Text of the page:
The past and present thoughts of a Catholic husband, father, and fledgling faith formation director at St. Michael Catholic Church in St. Michael, Minnesota

Saturday, February 18, 2017

It’s the Little Things

I often worry about what my wife and children, family and friends, and even those of you I don’t know, think of me. Am I doing good work? Setting a good example? Who sees me at the grocery store—and what do they see? Who walks down my street and hears me thundering away at my poor children? Am I letting them down? Am I letting you down?

You know the old song: You’re so vain/you probably think this song is about you/you’re so vain. Yeah. I tend to think the song is about me. Like all of you don’t have better things to do than watch for me to stumble. I used to think, At least I’m not prideful—I’m worried I’m going to let people down! But now I see what twisted pride convinces a guy that everyone is looking at, paying attention to, and judging him.

I bring this up because Lent is on the horizon. In Fr. Mike Schmitz’s video reflection, Preparing for Lent, he cites three common mistakes people make in their approach to Lenten sacrifice:
  • Take on a very easy sacrifice that will have no spiritual impact whatsoever
  • Take on a very hard sacrifice just to see if they can do it
  • Take on a two-fer–use Lent as a reason to fix a broken resolution or to do something you should have been doing all along

Tuesday, January 31, 2017

Addendum: The Science Behind Man-Cold

Blogger's Note: In a recent post, I explored the symptoms, origins, and treatment of the the very real, though often ridiculed, affliction known as man-cold. In retrospect, I realize that I did not do justice to the prevailing scientific theories underlying this misunderstood illness. This post seeks to rectify that oversight.

As providence would have it, on the heels of my earlier post on man-colds, I was stricken by the dreaded disease myself. This first-hand experience, coupled with a striking observation by my son, Gabe, has shed new light on why man-colds happen in the first place.

First, the story: Almost at the same time I was posting the earlier writing, the symptoms began: sore throat, cough and congestion, alternating sweats and chills. At first these appeared to be little more than common cold symptoms, but at a certain point, they quickly escalated, leaving me a shell of the man I hoped to be the next morning. I was feverish, sleepless -- near death in all things save fact -- and did not know when (if ever) I might expect to be upright and functional again.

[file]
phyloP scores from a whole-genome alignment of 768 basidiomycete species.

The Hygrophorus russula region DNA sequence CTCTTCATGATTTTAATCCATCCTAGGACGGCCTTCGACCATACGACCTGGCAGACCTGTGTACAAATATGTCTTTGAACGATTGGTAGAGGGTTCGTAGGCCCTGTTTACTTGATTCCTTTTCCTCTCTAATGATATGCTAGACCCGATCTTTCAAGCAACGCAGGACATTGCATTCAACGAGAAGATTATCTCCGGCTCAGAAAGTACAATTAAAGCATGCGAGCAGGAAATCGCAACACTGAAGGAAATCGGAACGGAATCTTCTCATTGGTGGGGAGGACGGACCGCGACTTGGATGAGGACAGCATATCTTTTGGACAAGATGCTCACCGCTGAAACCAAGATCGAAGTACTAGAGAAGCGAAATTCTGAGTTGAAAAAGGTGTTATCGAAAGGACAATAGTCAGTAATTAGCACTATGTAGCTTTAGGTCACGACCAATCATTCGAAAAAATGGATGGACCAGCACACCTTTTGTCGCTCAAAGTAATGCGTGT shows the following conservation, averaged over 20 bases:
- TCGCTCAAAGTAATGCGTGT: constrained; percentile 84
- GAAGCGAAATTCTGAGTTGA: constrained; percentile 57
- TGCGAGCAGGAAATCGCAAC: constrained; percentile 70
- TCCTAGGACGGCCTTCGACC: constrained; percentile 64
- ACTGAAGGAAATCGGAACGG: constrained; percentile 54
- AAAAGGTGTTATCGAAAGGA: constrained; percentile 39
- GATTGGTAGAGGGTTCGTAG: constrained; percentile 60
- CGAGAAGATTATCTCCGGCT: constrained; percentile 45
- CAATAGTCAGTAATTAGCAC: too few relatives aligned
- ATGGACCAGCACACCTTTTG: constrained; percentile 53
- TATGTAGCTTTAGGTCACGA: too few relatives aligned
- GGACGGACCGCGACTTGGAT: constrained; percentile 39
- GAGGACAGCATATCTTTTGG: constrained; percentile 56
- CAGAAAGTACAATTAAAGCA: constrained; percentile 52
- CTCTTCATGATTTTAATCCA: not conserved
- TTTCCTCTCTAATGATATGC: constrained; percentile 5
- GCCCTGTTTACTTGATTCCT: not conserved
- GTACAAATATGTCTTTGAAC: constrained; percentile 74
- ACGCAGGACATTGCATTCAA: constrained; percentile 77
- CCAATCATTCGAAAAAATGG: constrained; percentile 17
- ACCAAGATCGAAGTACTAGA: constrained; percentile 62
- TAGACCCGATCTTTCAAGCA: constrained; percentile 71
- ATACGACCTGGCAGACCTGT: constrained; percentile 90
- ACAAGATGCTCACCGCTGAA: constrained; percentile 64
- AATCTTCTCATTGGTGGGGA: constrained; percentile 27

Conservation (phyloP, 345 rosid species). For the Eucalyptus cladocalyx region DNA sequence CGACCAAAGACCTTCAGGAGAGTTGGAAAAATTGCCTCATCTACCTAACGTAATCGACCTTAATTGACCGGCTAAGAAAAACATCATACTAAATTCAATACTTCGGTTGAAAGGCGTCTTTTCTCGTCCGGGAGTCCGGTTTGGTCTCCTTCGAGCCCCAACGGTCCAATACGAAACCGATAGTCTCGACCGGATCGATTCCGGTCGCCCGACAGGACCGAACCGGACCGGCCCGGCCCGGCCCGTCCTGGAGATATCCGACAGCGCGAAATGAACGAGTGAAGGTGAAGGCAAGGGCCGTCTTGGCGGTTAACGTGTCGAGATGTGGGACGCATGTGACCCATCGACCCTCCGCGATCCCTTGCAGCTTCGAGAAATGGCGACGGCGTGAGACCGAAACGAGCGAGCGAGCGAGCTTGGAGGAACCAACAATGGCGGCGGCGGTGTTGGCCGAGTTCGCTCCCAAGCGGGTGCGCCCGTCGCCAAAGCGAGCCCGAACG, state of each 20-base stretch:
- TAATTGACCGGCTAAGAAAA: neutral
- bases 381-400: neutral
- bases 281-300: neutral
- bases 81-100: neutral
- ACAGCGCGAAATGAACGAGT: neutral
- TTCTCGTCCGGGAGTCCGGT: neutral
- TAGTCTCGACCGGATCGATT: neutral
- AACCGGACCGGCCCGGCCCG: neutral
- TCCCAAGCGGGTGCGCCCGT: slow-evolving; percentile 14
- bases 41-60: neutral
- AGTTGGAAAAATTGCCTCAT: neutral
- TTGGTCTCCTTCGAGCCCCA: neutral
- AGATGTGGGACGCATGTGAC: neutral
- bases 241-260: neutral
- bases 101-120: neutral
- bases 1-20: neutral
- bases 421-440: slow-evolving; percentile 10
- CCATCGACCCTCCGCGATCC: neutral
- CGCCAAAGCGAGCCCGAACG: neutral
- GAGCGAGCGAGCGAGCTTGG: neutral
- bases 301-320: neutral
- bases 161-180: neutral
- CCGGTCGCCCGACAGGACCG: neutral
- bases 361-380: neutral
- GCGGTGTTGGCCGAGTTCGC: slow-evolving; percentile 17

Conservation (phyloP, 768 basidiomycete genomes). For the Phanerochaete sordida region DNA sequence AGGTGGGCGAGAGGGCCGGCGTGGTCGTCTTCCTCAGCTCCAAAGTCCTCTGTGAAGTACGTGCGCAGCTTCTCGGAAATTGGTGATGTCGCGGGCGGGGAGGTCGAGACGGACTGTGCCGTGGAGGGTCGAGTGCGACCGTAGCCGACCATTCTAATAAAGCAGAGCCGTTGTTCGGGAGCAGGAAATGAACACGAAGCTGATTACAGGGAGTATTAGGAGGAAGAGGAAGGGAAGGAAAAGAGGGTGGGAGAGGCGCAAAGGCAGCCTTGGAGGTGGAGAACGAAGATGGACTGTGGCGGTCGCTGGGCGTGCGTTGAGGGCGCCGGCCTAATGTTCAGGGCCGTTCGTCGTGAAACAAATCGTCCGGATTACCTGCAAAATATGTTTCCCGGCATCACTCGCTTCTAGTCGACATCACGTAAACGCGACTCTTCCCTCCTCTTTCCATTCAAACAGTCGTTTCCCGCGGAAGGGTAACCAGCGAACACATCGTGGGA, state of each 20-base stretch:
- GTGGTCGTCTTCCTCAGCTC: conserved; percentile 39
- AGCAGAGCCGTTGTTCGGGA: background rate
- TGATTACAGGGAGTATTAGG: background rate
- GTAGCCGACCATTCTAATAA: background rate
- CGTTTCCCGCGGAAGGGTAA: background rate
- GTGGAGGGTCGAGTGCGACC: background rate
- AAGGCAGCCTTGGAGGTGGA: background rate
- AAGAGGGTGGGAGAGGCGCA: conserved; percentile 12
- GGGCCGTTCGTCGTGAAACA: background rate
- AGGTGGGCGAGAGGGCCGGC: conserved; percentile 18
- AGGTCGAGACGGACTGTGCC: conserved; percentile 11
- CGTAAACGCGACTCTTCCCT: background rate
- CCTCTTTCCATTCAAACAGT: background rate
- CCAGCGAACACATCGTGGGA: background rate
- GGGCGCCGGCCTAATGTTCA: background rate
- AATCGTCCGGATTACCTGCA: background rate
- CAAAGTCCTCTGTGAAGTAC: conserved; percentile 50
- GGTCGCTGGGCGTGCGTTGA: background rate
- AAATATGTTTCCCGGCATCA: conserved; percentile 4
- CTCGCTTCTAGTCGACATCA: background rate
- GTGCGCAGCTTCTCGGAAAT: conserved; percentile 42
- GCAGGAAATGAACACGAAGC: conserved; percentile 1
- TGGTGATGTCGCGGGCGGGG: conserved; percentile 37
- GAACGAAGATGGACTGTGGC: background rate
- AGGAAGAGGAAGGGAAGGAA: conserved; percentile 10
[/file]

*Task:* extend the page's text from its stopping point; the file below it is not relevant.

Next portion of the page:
The following day, thankfully, my symptoms were reduced, and I was my typical jovial, carefree self -- ready to take on the world despite a constant and singularly non-productive cough that plagues me even now, and the periodic sensation that I am about to drown in my own fluids.

During a coughing jag while I was out and about with my family, I shook my head and muttered, "Man-cold..." Gabe looked at me with a sympathetic smile, but gently corrected me: "Clearly not, or you wouldn't be here."

He's right. What I was experiencing was no longer a man-cold, but the common-cold symptoms left behind by the more virulent strain. The question then became, how? How is it that that what manifests itself as a common cold in women and children -- and even in men both before and after the man-cold -- is so devastating to grown men at its symptomatic peak?

The prevailing theory is so simple it is often overlooked: the man-cold virus is a strain of common cold that feeds particularly on testosterone. When the virus infects a grown man, the testosterone available for consumption causes this strain to outperform all others. The manlier the man, the worse the man-cold, as the bug turns from a mild-mannered sniffle-inducer to a rampaging, rage-infused berserker virus, pillaging and burning everything in sight.

Now consider the effect of this rapid consumption of testosterone after the initial infection:
  • First, the man appears to have the same cold as the woman and/or children his life, with little impact on how he interacts with the world.
  • Next, the man-cold strain begins to feed on testosterone, outperforming the others strains in much the same way the healthy man would outperform lesser men, and quickly spreading through the man's body, enhancing symptoms and overwhelming defenses. Instinctively the man lays low, knowing that, in nature, the weak and sick are killed and eaten.
  • As the man-cold virus multiplies rapidly, it consumes exponentially more testosterone, emasculating the patient and causing him to revert to a more childlike state of dependency. 
  • Furthermore, in particularly manly patients who are, by their profuse masculinity, prone to frequent man-colds, the immune system may itself reduce the supply of testosterone to starve the virus. The patient's weak and pathetic appearance is, in fact, proportional to his typical strength and manliness and a testament to the quality of the man under attack by the virus.